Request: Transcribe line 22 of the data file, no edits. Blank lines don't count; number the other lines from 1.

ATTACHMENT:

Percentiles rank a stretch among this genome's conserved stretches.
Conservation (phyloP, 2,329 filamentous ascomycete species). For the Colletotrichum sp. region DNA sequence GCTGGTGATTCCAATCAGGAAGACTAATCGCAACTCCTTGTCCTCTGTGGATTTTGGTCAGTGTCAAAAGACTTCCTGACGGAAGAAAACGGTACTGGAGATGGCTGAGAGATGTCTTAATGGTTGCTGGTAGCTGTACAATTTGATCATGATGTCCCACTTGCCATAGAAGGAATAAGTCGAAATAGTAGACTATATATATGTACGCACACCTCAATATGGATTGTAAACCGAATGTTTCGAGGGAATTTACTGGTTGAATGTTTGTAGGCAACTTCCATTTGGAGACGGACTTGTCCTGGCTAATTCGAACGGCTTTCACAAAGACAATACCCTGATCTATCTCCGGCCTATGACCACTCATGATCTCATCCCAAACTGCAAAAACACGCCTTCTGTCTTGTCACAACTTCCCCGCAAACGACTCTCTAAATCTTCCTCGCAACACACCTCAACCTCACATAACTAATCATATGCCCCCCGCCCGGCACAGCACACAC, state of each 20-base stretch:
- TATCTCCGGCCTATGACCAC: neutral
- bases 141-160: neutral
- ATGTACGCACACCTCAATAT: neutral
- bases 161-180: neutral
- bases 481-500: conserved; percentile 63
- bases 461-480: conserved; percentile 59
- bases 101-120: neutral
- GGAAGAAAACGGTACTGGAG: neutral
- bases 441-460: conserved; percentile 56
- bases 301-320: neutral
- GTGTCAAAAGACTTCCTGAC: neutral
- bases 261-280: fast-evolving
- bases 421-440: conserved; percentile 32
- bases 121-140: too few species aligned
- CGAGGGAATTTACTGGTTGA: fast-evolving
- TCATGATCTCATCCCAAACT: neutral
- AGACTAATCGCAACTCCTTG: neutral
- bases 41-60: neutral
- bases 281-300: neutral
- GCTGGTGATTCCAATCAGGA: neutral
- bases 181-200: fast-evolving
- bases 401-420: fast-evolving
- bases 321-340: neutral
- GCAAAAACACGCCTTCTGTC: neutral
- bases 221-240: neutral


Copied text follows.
- GCTGGTGATTCCAATCAGGA: neutral